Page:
An Explanation for Inconsistent Findings in in vitro and in vivo Experiments
Currently, we are still far from understanding the exact mechanisms involved in the development of this less-recognized biologic action among the bacteria. Clinicians are well aware of inconsistencies between in vitro and in vivo susceptibility tests (Glupczynski, 1993; Best et al., 1997; Loo et al., 1997; Bereswill et al., 1999; Chatsuwan and Amyes, 1999; van der Voort et al., 2000; Gonzalez et al., 2001; Warburton-Timms and McNulty, 2001; Adeniyi et al., 2009). Unfortunately, there is no universally standard method to determine MIC for H. pylori species. We suggest that heteroresistance is a likely cause of this inconsistency. Our main evidence for this claim is the concept of the simultaneous presence of various H. pylori genotypes in the human stomach that are associated with different susceptibility profiles (Kim et al., 2003; Graham and Fischbach, 2010; Lee et al., 2014). Because independent subpopulations of H. pylori are growing rapidly, we detect numerous different isolates with confusing susceptibility patterns originating from the same patient. Propagation of various H. pylori isolates in vitro can lead to conflicting results of antibiotic susceptibility testing. Thus heteroresistance is a major clinical issue, which should attract very intense attention in the upcoming years.
New Guideline Against H. Pylori?
Similar to other bacterial infections, H. pylori management was a challenging area of the research for decades after its discovery (Malfertheiner et al., 2007, 2012; Subspecialty Group of Gastroenterology, 2015; Zagari et al., 2015; Isaeva et al., 2016; Authors, Responsible in representation of the DGVS, 2017; Chey et al., 2017; Mahachai et al., 2017; Smith et al., 2017). As far as diagnosis is concerned, there is reasonable consensus between scientists. However, there is absolutely no agreement on the optimal therapeutic intervention especially in the case of first-line treatment (Chey et al., 2007; Malfertheiner et al., 2007, 2012, 2017; Asaka et al., 2010). Overall, the mechanisms of resistance to all antibiotics used against H. pylori are well known (Debets-Ossenkopp et al., 1996; Burns et al., 1998; Megraud, 1998, 2003; van der Wouden et al., 2001; Keating, 2013). The current body of evidence is based on the fact that many antibiotic therapy failures are the result of genetic variations among the different H. pylori isolates that cause mixed infections in a host. The open question, however, is about the impact of heteroresistance on the development of severe gastroduodenal disorders in infected patients. Indeed, a long list of experiments is necessary to pinpoint the actual role of heteroresistance in the development of H. pylori persistent infections. Thus, updated guidelines would lead to a more effective cure if they would consider the practical approaches in dealing with heteroresistant strains. As such, this paper can be useful in the preparation for next Maastricht meetings aimed to enrich the content of current guidelines with the concept of heteroresistant H. pylori strains.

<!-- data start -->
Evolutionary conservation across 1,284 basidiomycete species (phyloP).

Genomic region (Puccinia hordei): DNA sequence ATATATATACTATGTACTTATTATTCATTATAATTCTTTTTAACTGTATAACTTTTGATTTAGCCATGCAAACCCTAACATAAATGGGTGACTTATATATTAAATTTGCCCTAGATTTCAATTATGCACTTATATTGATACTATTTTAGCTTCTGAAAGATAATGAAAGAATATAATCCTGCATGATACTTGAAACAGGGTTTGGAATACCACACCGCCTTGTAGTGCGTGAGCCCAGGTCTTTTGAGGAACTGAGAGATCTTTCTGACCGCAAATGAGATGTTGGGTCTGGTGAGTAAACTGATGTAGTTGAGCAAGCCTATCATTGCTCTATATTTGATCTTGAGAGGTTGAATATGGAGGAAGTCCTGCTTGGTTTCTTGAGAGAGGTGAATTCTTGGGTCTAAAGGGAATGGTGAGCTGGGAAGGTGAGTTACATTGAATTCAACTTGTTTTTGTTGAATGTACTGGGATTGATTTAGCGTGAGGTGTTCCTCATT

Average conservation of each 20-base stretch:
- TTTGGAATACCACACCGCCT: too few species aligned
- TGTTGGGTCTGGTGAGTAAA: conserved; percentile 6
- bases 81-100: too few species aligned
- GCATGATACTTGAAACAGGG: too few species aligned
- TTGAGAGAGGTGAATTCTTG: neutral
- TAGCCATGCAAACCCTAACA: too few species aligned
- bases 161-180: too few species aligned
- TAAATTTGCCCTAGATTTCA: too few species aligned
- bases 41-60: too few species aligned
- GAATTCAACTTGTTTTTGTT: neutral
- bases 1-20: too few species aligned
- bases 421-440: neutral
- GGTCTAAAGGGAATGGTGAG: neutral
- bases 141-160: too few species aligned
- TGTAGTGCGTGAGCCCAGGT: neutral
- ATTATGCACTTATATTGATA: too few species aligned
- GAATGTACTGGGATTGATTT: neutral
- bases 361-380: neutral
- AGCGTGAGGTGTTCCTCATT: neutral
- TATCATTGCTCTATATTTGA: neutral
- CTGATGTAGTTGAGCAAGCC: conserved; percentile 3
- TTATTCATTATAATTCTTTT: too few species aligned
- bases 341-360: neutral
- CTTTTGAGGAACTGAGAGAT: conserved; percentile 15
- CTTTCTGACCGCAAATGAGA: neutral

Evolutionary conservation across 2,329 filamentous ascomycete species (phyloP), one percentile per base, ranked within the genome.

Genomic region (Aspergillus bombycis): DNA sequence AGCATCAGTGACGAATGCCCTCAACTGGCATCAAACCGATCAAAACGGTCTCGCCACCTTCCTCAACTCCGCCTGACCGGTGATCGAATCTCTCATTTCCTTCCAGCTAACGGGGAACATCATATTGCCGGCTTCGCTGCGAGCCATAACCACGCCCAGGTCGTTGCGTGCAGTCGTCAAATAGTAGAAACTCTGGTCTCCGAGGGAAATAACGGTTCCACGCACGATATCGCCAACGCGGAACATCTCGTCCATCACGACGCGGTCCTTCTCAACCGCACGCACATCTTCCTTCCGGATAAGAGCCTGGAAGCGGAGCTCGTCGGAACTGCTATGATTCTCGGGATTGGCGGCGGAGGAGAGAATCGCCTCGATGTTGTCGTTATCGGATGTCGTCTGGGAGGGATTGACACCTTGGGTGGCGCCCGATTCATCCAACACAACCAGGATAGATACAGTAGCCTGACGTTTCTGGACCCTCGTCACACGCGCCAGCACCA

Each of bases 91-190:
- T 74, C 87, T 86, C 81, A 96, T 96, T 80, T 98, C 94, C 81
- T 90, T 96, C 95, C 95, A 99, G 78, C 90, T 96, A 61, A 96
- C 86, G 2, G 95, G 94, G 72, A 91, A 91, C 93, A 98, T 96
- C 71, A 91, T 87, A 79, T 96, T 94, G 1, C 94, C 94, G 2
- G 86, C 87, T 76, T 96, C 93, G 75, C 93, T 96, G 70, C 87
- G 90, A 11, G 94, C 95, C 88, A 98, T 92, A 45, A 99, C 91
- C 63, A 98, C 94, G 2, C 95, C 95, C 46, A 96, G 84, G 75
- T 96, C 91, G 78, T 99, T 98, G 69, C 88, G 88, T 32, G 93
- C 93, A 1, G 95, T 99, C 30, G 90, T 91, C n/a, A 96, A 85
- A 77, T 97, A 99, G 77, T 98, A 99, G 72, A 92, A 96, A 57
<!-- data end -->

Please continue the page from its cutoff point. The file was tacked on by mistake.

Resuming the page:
Future Perspectives of H. Pylori Treatment
Antibiotic resistance among clinical H. pylori isolates is rapidly disseminating worldwide and we have to think deeply how to better manage it. At present, low doses of prescribed antibiotics, slow bacterial growth rate, bacterial coccoid forms, and genetic mutations in H. pylori are the major reasons for antibiotic resistance reported so far. Research into the presence of heteroresistance isolates of this bacterium been sorely neglected. Integration of heteroresistance phenomenon in H. pylori in clinical treatment decisions is essential. The primary definition of heteroresistance was about coexistence of both resistant and susceptible isolates at the similar gastric microniche at once, while we think that it can be happened subsequently as well. Currently, there are no data describing in detail the heteroresistant H. pylori strains, which reduces the usefulness of the current guidelines. We firmly believe that this is the time to improve our understanding of the heteroresistance phenomena and incorporate this into uniform guidelines. Furthermore, there is a definite need to initiate discussions and learn how to recognize, manage, screen, and eliminate these infectious strains from clinics and the environment. Undoubtedly, there is an urgent necessity for new guidelines describing the heteroresistance phenomena of H. pylori strains.
To the best of our knowledge, this is the first paper suggest new challenge for designing the new useful guideline according to the evidence-based findings about the antibiotic resistance. Indeed, increased knowledge of gastroenterologists about the existence of heteroresistance phenomena is highly required. Moreover, the accurate breakpoints should be examined/determined in order to have a solid statement of heteroresistance among the H. pylori isolates.
All authors listed have made a substantial, direct and intellectual contribution to the work, and approved it for publication.
AR was supported by state assignments 20.5175.2017/6.7 and 17.9783.2017/8.9 of the Ministry of Science and Higher Education of the Russian Federation.
Conflict of Interest Statement
The authors declare that the research was conducted in the absence of any commercial or financial relationships that could be construed as a potential conflict of interest.
The contents of the paper are the sole responsibility of the authors and do not necessarily represent the official views of any institute or organization.
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Keywords: Helicobacter pylori, heteroresistance, antibiotic resistance, guidelines, antibiotic therapy
Citation: Rizvanov AA, Haertlé T, Bogomolnaya L and Talebi Bezmin Abadi A (2019) Helicobacter pylori and Its Antibiotic Heteroresistance: A Neglected Issue in Published Guidelines. Front. Microbiol. 10:1796. doi: 10.3389/fmicb.2019.01796
Edited by:Ghassan M. Matar, American University of Beirut, Lebanon
Reviewed by:Jose Ruben Morones-Ramirez, Universidad Autónoma de Nuevo León, Mexico
Jozsef Soki, University of Szeged, Hungary
Copyright © 2019 Rizvanov, Haertlé, Bogomolnaya and Talebi Bezmin Abadi. This is an open-access article distributed under the terms of the Creative Commons Attribution License (CC BY). The use, distribution or reproduction in other forums is permitted, provided the original author(s) and the copyright owner(s) are credited and that the original publication in this journal is cited, in accordance with accepted academic practice. No use, distribution or reproduction is permitted which does not comply with these terms.